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Open AccessThis article is distributed under the terms of the Creative Commons Attribution License which permits any use, distribution, and reproduction in any medium, provided the original author(s) and the source are credited.

Authors and Affiliations

  • Charles Perrings
    • 1
  • Carlos Castillo-Chavez
    • 2
  • Gerardo Chowell
    • 3
    • 4
  • Peter Daszak
    • 5
  • Eli P. Fenichel
    • 6
  • David Finnoff
    • 7
  • Richard D. Horan
    • 8
  • A. Marm Kilpatrick
    • 9
  • Ann P. Kinzig
    • 1
  • Nicolai V. Kuminoff
    • 10
  • Simon Levin
    • 11
  • Benjamin Morin
    • 1
  • Katherine F. Smith
    • 12
  • Michael Springborn
    • 13
  1. 1.School of Life SciencesArizona State UniversityTempeUSA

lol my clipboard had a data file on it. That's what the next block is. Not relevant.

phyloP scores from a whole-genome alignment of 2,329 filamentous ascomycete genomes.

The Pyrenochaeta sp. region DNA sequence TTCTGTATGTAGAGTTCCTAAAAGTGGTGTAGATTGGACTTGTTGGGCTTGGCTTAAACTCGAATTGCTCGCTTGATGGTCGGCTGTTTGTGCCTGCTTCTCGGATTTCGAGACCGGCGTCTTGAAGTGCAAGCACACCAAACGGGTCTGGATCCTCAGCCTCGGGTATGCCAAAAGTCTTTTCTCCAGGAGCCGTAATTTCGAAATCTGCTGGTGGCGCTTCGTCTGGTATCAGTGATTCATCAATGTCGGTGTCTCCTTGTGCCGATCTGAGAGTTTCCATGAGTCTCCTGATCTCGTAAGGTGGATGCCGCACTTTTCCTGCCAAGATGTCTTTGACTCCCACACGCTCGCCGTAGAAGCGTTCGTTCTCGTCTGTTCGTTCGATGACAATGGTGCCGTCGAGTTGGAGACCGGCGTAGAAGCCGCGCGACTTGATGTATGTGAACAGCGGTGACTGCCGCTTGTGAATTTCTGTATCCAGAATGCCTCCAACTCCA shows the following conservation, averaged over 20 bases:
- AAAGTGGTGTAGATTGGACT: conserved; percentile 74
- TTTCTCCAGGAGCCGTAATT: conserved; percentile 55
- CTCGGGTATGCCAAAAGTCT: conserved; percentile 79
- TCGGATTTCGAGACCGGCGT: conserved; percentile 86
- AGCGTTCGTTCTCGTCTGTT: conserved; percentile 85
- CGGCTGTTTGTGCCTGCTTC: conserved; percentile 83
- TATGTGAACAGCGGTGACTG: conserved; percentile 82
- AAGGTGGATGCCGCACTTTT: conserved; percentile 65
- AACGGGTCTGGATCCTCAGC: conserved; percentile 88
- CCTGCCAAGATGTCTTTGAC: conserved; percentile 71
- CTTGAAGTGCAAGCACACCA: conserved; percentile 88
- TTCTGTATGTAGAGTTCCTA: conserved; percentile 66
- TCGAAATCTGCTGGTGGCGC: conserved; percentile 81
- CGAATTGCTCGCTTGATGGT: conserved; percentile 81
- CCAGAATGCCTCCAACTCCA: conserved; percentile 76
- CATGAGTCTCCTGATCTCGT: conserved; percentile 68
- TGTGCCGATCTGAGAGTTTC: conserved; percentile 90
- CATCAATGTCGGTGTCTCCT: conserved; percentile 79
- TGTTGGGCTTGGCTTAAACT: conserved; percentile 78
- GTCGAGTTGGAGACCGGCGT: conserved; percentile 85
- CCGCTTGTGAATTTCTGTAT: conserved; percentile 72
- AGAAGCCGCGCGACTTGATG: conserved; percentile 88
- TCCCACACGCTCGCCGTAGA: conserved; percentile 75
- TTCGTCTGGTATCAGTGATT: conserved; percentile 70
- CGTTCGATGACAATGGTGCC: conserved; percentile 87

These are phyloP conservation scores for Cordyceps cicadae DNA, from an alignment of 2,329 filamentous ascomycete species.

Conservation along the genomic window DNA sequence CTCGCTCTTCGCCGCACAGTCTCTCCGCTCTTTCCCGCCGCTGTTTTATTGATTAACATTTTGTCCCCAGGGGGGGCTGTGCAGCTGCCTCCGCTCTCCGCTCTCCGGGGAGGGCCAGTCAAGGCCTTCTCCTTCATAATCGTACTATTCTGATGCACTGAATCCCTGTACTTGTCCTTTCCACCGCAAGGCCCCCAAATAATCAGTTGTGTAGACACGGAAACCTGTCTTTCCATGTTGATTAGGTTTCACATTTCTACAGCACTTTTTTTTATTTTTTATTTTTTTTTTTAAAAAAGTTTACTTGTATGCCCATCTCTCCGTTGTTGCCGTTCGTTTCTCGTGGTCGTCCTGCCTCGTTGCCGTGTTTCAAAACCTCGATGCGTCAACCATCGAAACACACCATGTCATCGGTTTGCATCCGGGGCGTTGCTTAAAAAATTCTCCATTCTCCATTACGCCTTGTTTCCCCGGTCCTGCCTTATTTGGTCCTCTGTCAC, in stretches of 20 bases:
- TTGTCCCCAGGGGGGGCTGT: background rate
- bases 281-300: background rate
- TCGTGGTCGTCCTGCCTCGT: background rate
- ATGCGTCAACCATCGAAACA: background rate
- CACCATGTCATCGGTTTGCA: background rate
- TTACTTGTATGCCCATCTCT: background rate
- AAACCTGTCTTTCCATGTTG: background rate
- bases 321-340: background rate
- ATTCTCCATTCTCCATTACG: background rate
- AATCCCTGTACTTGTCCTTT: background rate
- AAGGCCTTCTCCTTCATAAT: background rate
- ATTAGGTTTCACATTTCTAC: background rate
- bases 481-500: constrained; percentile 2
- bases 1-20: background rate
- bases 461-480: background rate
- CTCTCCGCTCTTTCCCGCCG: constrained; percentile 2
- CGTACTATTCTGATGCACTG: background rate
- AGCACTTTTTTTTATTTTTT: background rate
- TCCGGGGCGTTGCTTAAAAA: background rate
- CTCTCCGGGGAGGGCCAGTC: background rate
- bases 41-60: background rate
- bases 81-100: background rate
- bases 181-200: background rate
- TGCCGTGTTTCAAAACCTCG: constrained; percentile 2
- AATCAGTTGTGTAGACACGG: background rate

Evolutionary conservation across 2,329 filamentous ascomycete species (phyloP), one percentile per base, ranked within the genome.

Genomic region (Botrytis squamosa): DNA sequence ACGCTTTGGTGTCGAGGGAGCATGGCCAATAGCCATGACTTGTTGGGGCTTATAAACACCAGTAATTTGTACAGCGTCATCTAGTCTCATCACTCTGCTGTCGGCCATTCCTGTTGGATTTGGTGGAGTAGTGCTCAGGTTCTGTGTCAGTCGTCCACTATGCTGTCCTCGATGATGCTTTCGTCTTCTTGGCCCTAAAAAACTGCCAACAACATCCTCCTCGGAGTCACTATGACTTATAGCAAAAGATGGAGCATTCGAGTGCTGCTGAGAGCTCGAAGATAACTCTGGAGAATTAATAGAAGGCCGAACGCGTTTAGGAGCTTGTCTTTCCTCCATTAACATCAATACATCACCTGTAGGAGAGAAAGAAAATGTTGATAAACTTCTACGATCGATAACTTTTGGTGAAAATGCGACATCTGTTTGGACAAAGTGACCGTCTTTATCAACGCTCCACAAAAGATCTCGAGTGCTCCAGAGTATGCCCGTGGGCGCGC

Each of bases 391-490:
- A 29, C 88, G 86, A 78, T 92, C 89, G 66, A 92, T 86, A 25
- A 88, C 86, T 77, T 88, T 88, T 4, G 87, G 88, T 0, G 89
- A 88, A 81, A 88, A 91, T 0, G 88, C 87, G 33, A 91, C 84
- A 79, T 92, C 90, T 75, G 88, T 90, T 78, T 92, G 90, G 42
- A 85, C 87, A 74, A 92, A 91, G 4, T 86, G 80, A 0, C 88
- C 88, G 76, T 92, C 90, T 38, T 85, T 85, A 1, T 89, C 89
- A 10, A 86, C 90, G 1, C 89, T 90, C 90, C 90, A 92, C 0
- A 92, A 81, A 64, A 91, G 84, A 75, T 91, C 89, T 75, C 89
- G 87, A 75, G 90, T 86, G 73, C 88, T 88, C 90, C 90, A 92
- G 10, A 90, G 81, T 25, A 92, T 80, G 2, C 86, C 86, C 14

2. 2.Mathematical, Computational and Modeling Sciences Center and School of Human Evolution and Social ChangeArizona State UniversityTempeUSA
  3. 3.School of Human Evolution and Social ChangeArizona State UniversityTempeUSA
  4. 4.Division of Epidemiology and Population StudiesFogarty International Center, National Institutes of HealthBethesdaUSA
  5. 5.EcoHealth AllianceNew YorkUSA
  6. 6.Yale School of Forestry and Environmental StudiesNew HavenUSA
  7. 7.Department of Economics and FinanceUniversity of WyomingLaramieUSA
  8. 8.Department of Agricultural, Food, and Resource EconomicsMichigan State UniversityEast LansingUSA
  9. 9.Department of Ecology and Evolutionary BiologyUniversity of California Santa CruzSanta CruzUSA
  10. 10.Department of EconomicsArizona State UniversityTempeUSA
  11. 11.Department of Ecology & Evolutionary BiologyPrinceton UniversityPrincetonUSA
  12. 12.Department of Ecology and Evolutionary BiologyBrown UniversityProvidenceUSA
  13. 13.Department of Environmental Science & PolicyUniversity of CaliforniaDavisUSA